Completing the Circle
Some clients work with a coach to help them find direction; others, to achieve specific goals. Sherri, a successful retired banker, wanted to become a community leader with the Girl Scouts.
Growing up in a family that moved frequently, Sherri had found that being a Girl Scout always gave her a feeling of continuity and belonging. Now she wanted to give back to the organization that had given her so much.
Sherri was already a member of the board of the local Girl Scout council, but at board meetings she found herself sitting silently, thinking What am I doing here? I don't know anybody...I'm not contributing anything.
She wasn't alone in this feeling. Many seasoned business people in her position experience the same uncertainty. I have seen smart, successful businessmen and women join the boards of nonprofits and never say a word, because they think things work differently there than in the for-profit world they know. They feel like they "don't know how to play."
Coaching both nonprofit staff and volunteer board members, one of my goals is to bridge that gap. Although nonprofits pursue different goals than for-profits, those who serve them need many of the same essential skills. Newcomers just need to learn how to put them to use in this new arena.
As Sherri was learning, there are real differences between working in corporate management and working on a volunteer board, where there are no paychecks, no job reviews, and no guidance from the staff or other board members. Yet she was determined to serve the Girl Scouts with all her expertise. Together, we developed a list of her goals:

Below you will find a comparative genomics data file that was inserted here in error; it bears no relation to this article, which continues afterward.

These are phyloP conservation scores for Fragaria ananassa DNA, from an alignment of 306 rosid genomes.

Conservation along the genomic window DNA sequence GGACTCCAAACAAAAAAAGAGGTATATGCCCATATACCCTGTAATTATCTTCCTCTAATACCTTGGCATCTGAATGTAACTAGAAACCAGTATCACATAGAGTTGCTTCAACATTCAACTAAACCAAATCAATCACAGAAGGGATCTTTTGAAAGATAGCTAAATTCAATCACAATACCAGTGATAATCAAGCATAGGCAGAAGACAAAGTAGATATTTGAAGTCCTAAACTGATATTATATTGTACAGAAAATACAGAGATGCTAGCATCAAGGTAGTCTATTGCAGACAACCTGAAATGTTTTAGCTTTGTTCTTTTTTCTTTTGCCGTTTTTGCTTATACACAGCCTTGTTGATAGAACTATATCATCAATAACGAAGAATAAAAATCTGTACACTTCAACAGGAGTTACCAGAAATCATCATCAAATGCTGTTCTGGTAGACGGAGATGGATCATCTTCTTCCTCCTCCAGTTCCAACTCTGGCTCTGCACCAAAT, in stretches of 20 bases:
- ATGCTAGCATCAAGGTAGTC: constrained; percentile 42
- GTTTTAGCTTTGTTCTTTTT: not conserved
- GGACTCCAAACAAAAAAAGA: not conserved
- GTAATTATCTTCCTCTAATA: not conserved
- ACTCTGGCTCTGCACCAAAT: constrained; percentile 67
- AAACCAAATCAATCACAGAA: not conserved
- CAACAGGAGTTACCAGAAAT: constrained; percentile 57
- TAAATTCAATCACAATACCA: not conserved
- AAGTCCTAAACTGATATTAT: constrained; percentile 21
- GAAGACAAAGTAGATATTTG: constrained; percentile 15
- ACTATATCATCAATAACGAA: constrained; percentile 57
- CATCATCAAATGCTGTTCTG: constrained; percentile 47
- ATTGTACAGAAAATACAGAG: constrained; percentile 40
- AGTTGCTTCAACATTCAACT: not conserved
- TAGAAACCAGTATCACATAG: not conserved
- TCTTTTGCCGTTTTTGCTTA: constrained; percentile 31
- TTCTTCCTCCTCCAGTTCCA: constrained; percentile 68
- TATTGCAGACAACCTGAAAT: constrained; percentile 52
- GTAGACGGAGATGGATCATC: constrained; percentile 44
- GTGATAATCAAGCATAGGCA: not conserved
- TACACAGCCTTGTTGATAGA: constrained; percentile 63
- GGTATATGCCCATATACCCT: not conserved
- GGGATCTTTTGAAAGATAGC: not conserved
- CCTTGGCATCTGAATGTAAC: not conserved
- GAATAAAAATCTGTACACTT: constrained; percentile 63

This wasn't the Sherri I knew: smart, articulate, focused, dedicated. I wanted her to see herself that way, too.
I asked her to tell me about some of her accomplishments and successes. As a banker, she had felt competent and confident -- developing impressive major accounts, proving herself to be a good manager.
How could the other board members come to know this confident, competent Sherri? Realizing that she is very comfortable meeting people one on one, she arranged to have lunch with each board member.
Next, we brainstormed how she might apply her banking and financial background to the Girl Scouts cause. Sherri realized she might be a natural at fund-raising. I asked her to approach it as if she were selling to one of her bank customers. That broke the ice. She knew exactly what to do.
First, she articulated all the reasons why it was important to support the Girl Scouts. Next, she studied the range of Scout programs and picked those with appeal for specific potential donors. She set up appointments, organized a committee to visit donors, laid out a meeting agenda, and assigned different people to take part in the presentation.
Did she get contributions? Of course. Even more importantly for her personal quest, she established her own credibility at the board level. In fact, she has been appointed chair of the development committee, and is setting goals and making plans with all the confidence of someone who has been doing the job for years.
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